Program Allows Safer Social Networking For Teachers, Students
by Aundrea Cline-Thomas
NASHVILLE, Tenn. - At Thurgood Marshall Middle School some teachers are looking at new ways to reach their students online by using social networking site Edmodo.com.
Similar to Facebook, it's becoming all the rage with teachers.
"There's no ‘lol'. There's no ‘j/k.' There's no kthanksbye," teacher Ryan Longnecker explained about how students are discouraged from using common text shortcuts.
"I've had kids post, what's our homework for tonight," science teacher Liz Friedland explained about how she uses the program. "I can post, oh we don't have any. Or remember to bring in your composition notebooks."
Students have to receive a code from teachers to enter the program. Once in, they can turn in homework, ask questions, get their grades and feedback from the teacher.
"Teachers are discouraged often from using Facebook with their students because there's a very fine line between personal life and the teacher student relationship," Friedland said. "Unfortunately that's been crossed in some situations."
This site, unlike others, is geared towards education.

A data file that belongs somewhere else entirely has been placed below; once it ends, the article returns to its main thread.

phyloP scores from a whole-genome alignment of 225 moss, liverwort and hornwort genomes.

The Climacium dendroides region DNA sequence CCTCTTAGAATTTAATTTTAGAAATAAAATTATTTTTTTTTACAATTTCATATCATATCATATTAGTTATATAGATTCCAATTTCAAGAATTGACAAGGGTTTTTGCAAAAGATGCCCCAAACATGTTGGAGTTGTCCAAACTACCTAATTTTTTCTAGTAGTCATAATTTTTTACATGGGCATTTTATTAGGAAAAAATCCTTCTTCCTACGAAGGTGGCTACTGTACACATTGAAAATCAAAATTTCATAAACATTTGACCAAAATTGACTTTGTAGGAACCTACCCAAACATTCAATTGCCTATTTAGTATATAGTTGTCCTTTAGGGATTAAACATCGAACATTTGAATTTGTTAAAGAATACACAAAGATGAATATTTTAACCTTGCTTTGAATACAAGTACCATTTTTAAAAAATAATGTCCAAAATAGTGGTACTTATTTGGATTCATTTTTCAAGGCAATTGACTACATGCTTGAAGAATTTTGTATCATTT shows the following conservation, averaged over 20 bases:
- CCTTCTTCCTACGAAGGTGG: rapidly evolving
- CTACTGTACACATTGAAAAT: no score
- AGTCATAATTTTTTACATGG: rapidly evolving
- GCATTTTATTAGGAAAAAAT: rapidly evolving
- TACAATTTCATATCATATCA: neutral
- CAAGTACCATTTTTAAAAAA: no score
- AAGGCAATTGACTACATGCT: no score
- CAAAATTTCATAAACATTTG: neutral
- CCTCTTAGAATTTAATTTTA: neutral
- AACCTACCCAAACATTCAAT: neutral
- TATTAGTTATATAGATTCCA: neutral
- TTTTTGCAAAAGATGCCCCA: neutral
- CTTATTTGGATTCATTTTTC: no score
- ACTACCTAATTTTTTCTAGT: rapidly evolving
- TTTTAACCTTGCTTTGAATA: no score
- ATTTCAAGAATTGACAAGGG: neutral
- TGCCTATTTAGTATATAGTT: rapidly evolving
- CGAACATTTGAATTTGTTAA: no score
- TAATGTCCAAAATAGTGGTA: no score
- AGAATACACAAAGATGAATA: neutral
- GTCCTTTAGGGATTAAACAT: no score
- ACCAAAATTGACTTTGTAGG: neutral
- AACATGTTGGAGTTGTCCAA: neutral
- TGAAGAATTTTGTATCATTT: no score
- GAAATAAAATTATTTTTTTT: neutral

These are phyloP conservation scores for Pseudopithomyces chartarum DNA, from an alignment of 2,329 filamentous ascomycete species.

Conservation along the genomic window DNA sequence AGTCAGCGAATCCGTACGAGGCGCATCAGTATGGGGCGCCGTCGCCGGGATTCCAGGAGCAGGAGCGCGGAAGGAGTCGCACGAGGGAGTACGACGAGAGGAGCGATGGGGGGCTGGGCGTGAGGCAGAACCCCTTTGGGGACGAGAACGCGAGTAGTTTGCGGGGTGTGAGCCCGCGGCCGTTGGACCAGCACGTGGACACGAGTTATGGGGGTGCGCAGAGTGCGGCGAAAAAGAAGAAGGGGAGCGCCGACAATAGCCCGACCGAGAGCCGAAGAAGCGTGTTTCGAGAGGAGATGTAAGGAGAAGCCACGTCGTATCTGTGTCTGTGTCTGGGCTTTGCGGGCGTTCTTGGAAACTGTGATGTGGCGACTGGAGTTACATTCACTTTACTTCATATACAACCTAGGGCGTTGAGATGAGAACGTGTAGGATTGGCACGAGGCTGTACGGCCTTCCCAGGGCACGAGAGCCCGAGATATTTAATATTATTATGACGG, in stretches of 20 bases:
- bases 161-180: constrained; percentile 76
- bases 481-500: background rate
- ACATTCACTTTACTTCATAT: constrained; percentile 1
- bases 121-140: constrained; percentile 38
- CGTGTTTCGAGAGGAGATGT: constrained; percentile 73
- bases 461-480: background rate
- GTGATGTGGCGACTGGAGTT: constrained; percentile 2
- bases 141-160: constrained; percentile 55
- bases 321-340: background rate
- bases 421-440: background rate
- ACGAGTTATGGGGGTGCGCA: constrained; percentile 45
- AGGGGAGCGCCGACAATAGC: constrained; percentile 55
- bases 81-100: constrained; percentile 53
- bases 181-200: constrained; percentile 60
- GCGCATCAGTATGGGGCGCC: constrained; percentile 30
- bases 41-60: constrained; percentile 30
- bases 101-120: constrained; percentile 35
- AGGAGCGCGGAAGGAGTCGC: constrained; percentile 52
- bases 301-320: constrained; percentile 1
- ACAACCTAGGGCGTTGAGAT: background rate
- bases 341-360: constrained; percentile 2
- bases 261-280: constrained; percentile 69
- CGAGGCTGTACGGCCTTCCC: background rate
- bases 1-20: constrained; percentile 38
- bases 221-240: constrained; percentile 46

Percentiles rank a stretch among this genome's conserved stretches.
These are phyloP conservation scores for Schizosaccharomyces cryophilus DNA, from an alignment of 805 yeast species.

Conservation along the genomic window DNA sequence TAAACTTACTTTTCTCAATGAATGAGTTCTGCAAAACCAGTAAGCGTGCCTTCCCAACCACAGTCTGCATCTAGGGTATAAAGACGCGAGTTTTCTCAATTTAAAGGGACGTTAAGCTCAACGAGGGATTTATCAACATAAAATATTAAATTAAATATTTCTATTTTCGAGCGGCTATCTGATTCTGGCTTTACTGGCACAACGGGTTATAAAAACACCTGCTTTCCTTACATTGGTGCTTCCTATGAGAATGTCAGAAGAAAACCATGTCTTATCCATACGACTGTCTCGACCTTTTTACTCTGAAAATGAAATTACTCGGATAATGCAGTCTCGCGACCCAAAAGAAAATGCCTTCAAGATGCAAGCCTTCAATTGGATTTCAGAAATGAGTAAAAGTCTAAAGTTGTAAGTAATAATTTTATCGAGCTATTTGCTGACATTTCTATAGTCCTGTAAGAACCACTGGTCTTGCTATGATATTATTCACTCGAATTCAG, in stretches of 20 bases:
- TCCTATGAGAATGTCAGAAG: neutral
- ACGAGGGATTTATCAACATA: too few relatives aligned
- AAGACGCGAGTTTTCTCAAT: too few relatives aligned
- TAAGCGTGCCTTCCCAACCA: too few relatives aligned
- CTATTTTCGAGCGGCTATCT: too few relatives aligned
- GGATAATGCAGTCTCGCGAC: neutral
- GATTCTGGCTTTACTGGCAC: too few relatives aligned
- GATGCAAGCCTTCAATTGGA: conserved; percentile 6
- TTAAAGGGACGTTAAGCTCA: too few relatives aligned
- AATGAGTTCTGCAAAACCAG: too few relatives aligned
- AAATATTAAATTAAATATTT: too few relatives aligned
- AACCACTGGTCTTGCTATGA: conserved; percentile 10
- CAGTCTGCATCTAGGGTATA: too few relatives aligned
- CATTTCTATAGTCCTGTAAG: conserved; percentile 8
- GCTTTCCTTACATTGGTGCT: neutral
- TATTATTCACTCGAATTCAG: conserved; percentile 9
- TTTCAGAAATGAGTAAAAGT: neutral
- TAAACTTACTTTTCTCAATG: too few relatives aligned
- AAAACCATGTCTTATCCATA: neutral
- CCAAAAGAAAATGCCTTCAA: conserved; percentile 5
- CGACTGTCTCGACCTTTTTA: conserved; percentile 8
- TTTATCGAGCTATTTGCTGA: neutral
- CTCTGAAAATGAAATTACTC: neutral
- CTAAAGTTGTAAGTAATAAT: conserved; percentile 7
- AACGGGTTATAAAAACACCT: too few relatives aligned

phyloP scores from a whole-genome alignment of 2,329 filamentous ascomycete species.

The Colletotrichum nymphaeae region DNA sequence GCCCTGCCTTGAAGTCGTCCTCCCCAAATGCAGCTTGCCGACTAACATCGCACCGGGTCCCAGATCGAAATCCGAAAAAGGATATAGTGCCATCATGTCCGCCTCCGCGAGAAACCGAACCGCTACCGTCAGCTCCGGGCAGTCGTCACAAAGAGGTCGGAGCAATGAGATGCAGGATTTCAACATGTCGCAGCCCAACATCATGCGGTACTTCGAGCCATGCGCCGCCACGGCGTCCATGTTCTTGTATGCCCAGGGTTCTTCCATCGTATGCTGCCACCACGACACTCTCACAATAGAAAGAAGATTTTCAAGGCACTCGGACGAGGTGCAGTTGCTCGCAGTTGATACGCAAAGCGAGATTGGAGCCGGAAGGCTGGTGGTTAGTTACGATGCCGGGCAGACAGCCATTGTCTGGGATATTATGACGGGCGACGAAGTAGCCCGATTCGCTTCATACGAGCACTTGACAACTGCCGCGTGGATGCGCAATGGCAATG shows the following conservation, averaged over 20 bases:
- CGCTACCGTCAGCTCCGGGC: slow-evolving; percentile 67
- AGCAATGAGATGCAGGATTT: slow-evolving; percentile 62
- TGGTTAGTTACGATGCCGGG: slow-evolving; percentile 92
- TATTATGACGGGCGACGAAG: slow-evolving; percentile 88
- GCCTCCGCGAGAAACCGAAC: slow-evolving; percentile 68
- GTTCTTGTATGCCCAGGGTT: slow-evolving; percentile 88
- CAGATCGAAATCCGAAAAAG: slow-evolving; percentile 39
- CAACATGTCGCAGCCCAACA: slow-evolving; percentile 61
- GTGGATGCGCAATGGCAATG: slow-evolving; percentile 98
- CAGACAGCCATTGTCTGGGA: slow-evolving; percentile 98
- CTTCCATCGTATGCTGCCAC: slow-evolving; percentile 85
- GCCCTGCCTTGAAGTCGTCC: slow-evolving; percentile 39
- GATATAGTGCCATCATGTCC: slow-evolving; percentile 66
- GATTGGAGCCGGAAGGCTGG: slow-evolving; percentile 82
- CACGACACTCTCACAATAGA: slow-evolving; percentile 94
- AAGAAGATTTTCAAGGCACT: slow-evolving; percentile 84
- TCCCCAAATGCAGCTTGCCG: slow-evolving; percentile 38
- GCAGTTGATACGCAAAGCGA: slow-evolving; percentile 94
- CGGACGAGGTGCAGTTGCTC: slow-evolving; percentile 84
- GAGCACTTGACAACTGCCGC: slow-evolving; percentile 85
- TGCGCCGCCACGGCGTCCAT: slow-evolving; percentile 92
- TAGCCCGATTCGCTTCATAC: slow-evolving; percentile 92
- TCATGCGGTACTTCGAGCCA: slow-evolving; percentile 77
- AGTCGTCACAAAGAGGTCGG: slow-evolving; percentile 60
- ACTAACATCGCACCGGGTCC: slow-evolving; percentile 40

"It is a similar online space where you can communicate but you don't have that personal aspect. There's no photos. There aren't other people posting on the walls…"
On Edmodo.com, teachers monitor the posts to make sure they're school related and can deny access for inappropriate behavior.
As the saying goes, if you can't beat them, join them. If students are already going to be online, at least some of the time can be productive.
Teachers can also give parents a code to monitor their student's posts and progress in the class.
Students who do not have access to the Internet at home are given time during the school day to use the website
There is also a free app for the Edmodo program. Parents can download it on their cell phone or other mobile device.